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Linux Clusters (Parallel Compute)

Academic & Research Computing has built two high performance computing clusters for research projects which require parallel processing. Many complex computational problems are more efficient when broken down into small problems running in parallel. Examples are weather forecasting and fluid systems modelling, phylogenetic tree building, and modelling molecular interactions. Properly constructed software and the right problem can result in massive performance increase over the same software running in a symmetric multiprocessing system with a much lower hardware cost.


Our parallel cluster is constructed from a number of powerful servers capable of running in parallel and communicating via a gigabit ethernet network. ARC is working with PSU faculty to increase the number of nodes available for tackling large problems and maximizing our parallel computing capability.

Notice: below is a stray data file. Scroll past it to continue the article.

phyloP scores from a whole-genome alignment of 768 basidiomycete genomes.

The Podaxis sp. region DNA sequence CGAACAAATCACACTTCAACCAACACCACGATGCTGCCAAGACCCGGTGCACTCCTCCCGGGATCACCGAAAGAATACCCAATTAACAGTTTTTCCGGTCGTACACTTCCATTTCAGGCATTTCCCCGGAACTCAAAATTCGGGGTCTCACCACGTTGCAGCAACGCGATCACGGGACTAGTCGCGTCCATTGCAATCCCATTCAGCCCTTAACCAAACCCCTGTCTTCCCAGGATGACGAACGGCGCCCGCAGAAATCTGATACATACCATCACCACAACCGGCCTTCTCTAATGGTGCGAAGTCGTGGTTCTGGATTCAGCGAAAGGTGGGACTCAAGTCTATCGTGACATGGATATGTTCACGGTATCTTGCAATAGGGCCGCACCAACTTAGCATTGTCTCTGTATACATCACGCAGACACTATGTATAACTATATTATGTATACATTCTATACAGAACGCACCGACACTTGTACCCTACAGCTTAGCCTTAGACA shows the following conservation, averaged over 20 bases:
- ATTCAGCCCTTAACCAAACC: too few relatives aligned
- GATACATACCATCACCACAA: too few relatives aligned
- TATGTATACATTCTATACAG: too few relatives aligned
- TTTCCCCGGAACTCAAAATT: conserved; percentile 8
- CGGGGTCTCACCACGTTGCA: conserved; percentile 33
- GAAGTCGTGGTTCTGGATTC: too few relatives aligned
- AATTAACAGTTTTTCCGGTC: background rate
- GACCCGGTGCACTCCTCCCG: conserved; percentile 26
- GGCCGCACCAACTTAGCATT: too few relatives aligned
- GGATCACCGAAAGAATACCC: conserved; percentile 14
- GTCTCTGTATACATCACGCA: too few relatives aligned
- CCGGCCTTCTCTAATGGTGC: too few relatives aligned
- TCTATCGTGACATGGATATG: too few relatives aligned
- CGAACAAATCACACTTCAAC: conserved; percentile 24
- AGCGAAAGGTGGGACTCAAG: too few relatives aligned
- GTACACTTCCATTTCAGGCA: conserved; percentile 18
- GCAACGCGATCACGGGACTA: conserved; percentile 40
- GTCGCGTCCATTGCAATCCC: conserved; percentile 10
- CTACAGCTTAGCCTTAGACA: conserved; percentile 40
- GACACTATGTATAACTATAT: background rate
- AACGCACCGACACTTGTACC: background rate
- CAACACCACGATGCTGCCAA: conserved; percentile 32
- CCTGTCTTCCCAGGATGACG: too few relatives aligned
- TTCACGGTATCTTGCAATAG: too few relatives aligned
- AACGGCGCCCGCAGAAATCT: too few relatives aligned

The PSU clusters are open to students, faculty and developers that are interested in developing, testing, or using MPI enabled applications. To request access, email

Gravel Cluster - 23 Nodes / 184 Cores (status)

  • 23 Octo-Cores (2x4 Cores Intel Xeon) compute nodes - together 184 Cores
  • Each compute node has 8GB of ECC SDRAM
  • The headnode is a Quad Core with 4 GB of SDRAM.
  • Storage space local network
  • PGI compilers


For more information about available software, please visit our Software page. If you have a need for more MPI enabled software, email us at and we will do our best to get it installed as well.

Further Resources

For more information, visit our General Cluster Information page. To learn how to use the cluster, see our page on Using Linux Clusters.

For help using research computing systems, contact Academic & Research Computing.

You can also contact the Helpdesk for additional assistance.